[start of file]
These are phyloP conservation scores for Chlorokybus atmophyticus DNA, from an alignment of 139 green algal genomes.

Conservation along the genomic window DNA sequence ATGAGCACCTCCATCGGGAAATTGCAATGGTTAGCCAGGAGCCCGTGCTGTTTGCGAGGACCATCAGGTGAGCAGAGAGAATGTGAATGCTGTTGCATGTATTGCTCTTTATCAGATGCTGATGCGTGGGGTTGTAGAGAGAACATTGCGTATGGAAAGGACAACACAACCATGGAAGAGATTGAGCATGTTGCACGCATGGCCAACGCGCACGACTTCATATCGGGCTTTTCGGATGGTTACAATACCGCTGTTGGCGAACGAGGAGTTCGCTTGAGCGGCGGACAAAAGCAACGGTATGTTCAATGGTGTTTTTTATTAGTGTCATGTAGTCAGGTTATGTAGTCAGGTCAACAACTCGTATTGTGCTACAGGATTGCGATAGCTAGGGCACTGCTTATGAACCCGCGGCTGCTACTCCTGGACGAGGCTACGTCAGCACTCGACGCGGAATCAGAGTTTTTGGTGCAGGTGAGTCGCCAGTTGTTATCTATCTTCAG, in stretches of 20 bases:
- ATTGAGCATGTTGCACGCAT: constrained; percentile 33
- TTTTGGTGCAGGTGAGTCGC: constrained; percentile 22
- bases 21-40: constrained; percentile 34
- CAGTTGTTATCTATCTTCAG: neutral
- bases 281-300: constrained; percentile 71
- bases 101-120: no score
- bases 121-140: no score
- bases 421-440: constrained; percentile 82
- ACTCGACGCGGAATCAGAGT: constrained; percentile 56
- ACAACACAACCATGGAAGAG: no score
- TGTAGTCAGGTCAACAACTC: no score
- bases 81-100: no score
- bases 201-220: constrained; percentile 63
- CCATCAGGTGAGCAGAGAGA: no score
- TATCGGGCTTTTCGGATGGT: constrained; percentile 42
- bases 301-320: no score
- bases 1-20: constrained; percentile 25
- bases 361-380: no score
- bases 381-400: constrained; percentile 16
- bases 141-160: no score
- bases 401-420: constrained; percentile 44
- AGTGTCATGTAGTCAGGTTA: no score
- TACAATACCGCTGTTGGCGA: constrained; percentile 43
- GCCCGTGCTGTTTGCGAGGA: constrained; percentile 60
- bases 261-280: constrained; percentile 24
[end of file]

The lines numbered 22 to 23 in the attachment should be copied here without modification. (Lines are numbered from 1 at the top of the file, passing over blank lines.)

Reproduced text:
- bases 141-160: no score
- bases 401-420: constrained; percentile 44